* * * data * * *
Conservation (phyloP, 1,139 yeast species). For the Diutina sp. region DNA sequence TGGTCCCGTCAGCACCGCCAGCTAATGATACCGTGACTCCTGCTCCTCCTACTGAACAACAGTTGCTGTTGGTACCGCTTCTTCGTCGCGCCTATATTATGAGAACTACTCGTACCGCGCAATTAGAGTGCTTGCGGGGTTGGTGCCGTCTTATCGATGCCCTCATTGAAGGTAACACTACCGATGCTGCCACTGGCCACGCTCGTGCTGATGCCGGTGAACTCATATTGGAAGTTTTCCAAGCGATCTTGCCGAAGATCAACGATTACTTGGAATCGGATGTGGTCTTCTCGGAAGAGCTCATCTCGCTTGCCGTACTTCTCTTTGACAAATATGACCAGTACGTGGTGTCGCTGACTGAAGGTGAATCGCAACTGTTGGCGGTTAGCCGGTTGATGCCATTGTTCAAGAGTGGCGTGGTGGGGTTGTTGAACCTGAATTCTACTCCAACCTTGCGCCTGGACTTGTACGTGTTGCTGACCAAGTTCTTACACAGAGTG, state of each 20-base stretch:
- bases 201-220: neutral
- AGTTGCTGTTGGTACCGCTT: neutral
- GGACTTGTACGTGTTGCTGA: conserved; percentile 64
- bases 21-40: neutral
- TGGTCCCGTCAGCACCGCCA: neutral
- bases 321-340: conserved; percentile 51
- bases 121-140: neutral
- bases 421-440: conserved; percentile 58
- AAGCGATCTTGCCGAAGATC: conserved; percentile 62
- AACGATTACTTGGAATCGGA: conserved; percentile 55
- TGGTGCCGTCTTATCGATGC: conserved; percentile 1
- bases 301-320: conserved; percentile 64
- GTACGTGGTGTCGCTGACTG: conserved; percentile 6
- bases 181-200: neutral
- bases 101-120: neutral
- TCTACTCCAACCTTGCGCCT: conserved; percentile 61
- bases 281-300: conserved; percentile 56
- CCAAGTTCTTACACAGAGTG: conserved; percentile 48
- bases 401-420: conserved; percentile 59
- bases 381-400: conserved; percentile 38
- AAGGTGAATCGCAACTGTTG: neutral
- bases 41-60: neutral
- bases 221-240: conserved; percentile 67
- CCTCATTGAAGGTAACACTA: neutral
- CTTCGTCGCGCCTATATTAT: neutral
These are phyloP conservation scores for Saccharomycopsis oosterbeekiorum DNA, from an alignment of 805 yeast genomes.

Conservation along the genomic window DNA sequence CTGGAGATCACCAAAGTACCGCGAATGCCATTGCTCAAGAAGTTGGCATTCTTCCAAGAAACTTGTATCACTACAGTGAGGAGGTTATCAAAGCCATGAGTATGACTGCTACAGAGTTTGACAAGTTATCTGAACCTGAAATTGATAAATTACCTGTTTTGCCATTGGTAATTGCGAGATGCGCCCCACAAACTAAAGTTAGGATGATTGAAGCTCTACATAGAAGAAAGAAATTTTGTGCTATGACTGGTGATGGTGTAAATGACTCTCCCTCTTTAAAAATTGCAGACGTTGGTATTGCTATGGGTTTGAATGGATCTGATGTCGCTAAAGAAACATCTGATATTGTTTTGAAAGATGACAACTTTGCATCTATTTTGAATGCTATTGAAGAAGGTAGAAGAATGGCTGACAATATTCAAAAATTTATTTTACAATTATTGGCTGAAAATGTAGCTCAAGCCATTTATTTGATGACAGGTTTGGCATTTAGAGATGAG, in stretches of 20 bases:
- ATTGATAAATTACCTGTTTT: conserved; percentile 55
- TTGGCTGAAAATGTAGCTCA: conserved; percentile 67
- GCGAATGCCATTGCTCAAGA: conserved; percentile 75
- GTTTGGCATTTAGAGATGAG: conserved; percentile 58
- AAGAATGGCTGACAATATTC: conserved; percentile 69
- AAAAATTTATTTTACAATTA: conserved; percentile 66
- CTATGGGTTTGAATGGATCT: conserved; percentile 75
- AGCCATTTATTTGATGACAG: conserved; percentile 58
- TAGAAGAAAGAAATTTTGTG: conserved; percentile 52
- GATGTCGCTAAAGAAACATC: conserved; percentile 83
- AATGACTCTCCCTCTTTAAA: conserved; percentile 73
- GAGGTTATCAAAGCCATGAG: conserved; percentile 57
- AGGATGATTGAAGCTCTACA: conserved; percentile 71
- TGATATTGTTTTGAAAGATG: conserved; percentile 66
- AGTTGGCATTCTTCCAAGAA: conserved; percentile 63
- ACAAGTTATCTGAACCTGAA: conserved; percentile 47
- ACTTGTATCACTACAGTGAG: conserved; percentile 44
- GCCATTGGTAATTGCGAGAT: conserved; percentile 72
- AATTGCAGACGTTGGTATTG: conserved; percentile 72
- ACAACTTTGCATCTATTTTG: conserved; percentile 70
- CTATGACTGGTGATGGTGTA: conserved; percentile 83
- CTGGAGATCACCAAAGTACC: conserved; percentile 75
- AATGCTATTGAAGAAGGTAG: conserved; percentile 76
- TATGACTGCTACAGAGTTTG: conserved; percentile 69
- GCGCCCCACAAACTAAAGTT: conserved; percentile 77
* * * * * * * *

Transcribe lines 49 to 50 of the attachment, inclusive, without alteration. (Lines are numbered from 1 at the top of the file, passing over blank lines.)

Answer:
- CTATGACTGGTGATGGTGTA: conserved; percentile 83
- CTGGAGATCACCAAAGTACC: conserved; percentile 75